Wounded warrior makes history as first-ever amputee to complete Army warrant officer school
June 11, 2009
WASHINGTON (Army News Service, June 11, 2009) -- Since sustaining an injury in Iraq nearly five years ago, a lot has changed for then Staff Sgt. Johnathan W. Holsey. He lost his left leg below the knee and got a prosthetic, he's gone snowboarding for the first time, run a marathon, and he's made Army history as the first Army amputee to pin on warrant officer bars.
Now Warrant Officer Holsey, a human resources technician, said upon entering the Warrant Officer School at Fort Rucker, Ala., that he tried not to think about the historical significance of being the first amputee to go to through the school and to focus instead on the training.
"I just went into it as any other candidate going through school," he said. "But I was pretty excited, and going through the program I was kind of nervous."
Holsey was injured in Iraq in November 2004 while deployed with the 1-503 Infantry Regiment, part of the 173rd Airborne Brigade Combat Team. During a convoy, an improvised explosive device injured him and other vehicle occupants. Holsey lost his left leg below the knee and spent a year and a half at Walter Reed Army Medical Center in Washington, D.C.
After leaving Walter Reed and later attending the Basic Noncommissioned Officer Course, Holsey and a friend decided together to try to become warrant officers.
"We did it together, as a team and hoped we'd get picked up together," he said. Although his friend wasn't selected to attend Warrant Officer school, Holsey said she remained supportive of him throughout. "She always encourages me to this day to look forward, and she said she will try again."
Going through Warrant Officer School with a prosthetic proved a challenge for Holsey, but he said the school made almost no accommodations for him -- no changes to the curriculum, for instance -- and required him to go through the same difficult training as the others attending -- something Holsey said he appreciated.
"They made no exceptions -- my profile was like everybody else's profile. I had to do physical training with my classmates," he said, though he said he walked during the PT instead of ran. "Other than that, they made no exceptions and they treated me like everybody else. And that's one of the best things about it -- even though I'm an injured Soldier, I'm still a Soldier -- that was the most important about the whole situation. Even though we're injured, we are Soldiers."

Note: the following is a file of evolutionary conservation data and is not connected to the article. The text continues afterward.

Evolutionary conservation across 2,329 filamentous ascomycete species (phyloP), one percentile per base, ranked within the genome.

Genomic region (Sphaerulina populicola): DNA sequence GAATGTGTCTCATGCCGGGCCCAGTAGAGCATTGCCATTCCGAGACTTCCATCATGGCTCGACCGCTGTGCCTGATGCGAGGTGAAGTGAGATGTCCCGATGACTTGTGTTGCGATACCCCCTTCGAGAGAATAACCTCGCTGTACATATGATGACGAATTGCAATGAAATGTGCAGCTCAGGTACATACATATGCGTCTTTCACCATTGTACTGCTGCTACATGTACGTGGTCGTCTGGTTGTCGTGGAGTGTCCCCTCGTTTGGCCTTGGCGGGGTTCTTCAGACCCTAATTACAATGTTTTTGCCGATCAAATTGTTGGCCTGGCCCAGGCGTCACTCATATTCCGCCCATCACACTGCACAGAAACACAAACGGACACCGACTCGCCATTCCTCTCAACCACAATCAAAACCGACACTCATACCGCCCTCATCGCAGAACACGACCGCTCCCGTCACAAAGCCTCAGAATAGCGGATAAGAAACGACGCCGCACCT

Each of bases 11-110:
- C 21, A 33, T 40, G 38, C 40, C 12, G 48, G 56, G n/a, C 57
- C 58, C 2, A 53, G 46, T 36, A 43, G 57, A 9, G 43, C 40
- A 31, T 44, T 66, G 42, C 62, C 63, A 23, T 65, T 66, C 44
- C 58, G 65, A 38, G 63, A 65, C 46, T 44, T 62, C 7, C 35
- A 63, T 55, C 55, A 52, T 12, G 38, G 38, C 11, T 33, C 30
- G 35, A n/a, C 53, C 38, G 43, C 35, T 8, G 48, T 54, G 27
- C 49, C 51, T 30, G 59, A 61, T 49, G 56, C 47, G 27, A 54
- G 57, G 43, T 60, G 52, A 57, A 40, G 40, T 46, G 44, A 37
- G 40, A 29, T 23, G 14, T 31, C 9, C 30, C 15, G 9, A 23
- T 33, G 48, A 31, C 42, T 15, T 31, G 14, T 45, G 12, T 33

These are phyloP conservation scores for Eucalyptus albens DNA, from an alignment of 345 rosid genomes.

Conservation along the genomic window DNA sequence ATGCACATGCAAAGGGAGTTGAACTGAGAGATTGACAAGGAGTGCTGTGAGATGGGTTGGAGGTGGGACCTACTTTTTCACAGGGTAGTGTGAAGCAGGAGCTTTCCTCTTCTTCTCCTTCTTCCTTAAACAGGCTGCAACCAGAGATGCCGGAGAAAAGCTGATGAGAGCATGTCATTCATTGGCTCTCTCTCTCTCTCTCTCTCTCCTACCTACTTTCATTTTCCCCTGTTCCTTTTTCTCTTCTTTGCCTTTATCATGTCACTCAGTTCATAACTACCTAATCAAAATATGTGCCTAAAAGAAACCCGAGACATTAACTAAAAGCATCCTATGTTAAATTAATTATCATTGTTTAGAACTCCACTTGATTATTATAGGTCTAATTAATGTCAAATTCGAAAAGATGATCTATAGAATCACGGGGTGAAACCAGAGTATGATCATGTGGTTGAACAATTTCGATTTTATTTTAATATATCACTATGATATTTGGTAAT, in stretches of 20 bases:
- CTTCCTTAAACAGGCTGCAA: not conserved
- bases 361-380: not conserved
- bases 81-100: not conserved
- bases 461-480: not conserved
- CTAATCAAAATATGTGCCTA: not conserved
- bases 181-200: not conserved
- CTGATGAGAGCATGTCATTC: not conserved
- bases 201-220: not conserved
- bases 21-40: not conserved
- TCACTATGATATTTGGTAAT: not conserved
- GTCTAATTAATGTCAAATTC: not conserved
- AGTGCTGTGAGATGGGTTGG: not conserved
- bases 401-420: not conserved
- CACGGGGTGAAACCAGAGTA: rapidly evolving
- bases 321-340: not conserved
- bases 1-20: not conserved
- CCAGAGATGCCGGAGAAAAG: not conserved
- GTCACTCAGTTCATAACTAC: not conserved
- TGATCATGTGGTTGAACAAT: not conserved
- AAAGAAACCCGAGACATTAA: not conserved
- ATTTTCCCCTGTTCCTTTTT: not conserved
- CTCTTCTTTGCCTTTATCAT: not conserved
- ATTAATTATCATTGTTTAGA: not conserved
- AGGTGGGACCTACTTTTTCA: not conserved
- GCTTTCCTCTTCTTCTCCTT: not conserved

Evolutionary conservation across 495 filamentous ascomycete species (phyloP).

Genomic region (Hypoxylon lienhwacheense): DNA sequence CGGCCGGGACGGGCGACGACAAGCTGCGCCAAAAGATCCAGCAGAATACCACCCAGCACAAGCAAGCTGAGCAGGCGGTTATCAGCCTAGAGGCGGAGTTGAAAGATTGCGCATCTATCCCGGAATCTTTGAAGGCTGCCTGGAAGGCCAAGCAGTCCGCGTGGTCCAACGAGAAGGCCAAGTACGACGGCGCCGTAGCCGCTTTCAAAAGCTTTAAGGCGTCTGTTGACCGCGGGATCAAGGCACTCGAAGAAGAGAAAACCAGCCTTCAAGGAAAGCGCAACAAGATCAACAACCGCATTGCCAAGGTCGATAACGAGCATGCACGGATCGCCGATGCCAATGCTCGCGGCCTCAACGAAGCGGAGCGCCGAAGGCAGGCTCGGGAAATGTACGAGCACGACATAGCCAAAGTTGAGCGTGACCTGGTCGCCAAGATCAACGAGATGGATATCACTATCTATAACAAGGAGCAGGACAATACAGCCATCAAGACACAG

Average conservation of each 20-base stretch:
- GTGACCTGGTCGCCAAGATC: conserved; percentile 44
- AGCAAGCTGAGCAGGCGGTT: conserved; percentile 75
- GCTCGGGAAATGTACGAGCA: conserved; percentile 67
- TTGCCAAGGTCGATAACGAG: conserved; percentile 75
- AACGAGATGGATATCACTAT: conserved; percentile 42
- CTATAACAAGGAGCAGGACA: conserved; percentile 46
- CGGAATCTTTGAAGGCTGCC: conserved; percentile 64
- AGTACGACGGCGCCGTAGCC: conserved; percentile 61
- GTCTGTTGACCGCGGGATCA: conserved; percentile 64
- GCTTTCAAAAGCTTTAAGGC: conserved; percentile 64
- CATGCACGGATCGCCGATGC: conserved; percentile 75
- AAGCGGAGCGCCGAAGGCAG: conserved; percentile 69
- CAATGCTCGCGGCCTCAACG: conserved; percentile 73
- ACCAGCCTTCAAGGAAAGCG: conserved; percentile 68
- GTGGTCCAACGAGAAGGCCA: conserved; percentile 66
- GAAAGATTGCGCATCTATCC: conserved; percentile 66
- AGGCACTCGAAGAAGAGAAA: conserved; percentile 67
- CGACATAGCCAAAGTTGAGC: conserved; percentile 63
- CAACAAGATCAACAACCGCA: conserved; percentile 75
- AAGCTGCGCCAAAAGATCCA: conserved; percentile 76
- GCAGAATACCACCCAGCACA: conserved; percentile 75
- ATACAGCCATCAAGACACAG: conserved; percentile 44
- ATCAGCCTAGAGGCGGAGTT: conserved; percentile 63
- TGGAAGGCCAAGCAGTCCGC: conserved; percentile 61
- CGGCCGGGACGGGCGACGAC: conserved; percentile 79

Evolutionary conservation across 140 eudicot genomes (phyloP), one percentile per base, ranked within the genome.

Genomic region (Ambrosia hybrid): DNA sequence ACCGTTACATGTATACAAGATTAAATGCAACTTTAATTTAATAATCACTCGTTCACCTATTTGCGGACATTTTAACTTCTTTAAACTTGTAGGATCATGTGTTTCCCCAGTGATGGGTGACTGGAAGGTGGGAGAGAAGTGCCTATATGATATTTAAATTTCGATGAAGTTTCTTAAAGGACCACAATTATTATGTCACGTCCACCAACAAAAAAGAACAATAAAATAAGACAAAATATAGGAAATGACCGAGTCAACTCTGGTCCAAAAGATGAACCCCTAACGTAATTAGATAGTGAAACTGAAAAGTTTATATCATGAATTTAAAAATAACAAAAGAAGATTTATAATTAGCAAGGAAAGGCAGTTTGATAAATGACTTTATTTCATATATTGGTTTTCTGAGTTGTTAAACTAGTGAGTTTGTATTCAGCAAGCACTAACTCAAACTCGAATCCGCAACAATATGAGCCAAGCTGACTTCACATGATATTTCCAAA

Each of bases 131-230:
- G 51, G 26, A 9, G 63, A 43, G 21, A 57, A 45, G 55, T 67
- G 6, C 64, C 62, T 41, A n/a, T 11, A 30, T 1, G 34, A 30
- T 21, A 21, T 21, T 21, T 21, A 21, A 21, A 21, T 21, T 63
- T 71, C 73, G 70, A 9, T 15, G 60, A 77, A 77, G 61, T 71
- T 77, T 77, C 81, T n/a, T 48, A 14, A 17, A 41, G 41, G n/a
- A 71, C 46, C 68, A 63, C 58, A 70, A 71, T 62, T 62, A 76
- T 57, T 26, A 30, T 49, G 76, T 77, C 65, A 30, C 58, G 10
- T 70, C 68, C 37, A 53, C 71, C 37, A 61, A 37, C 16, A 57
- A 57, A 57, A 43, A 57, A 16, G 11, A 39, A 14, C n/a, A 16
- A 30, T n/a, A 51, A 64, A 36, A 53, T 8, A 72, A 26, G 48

But while the school didn't lighten the load to help him make it through, other Soldiers lent a hand where they thought it would help --something he said he also appreciated. During the first week of classes at the school, as the students were running, one Soldier offered assistance Holsey said he was initially reluctant to take.
"I had my running leg on and I had my prosthetic in my hand and a Soldier came up behind me and tapped me on the back saying I can carry that for you," Holsey said, saying he initially declined. But later, as they were going towards a hill, the Soldier offered again. "Anytime we ran from one place to another, they would carry my prosthetic for me. They told me first week, if you need help, don't hesitate to ask. Stuff like that is empowering."
Holsey's presence at the school, and the knowledge ahead of time that he, as an amputee, would be attending, was not unknown amongst Soldiers who were eligible to apply for the warrant officer rank. Holsey said he met two such people in school with him who told him they were inspired by his story. One Soldier even told him she had put in her package for the school after having read his story.
"Somebody I've never seen," he said. She told him "if you can do it I can do it." He also learned the girlfriend of another Soldier had clipped an article about him and given it to him, "He said he took that article to work and that was inspiration to him to get off the couch, start running and going to the gym. He actually completed warrant officer school with me."
With a Warrant Officer One bar on his Army Combat Uniform, Holsey said he's ready to head off to his next assignment as part of the Criminal Investigation Command at Fort Gillam, Ga., and to fulfill his obligations as an officer. He said he hopes that as an amputee and as a warrant officer, he can inspire other Soldiers. He also hopes he continues to be seen as an active, contributing part of the Army -- not just a symbol of the war or of the Army's commitment to Soldiers.
"We don't want to just sit behind a desk," he says, speaking for all amputees. "We don't want you to just give us jobs where we're just here, to be a symbol of the war. We still want to get out there. We still want to fight. We still want to be a part of the Army."
And the privileges of what he earned are also not lost on Holsey -- something he recognized when he received his first salute as a newly minted warrant officer.
'I went to work Monday and it was the first time I was actually saluted," he said. "He stood up and saluted me. At that point it was real this was happening -- it's a good feeling, and it comes with a lot of responsibilities. I'm here to serve a purpose and to inspire others too. One of the things they taught us in school: it's entirely different being an officer. There's a lot of things that'll be new to me, but I'll figure those things out as it goes."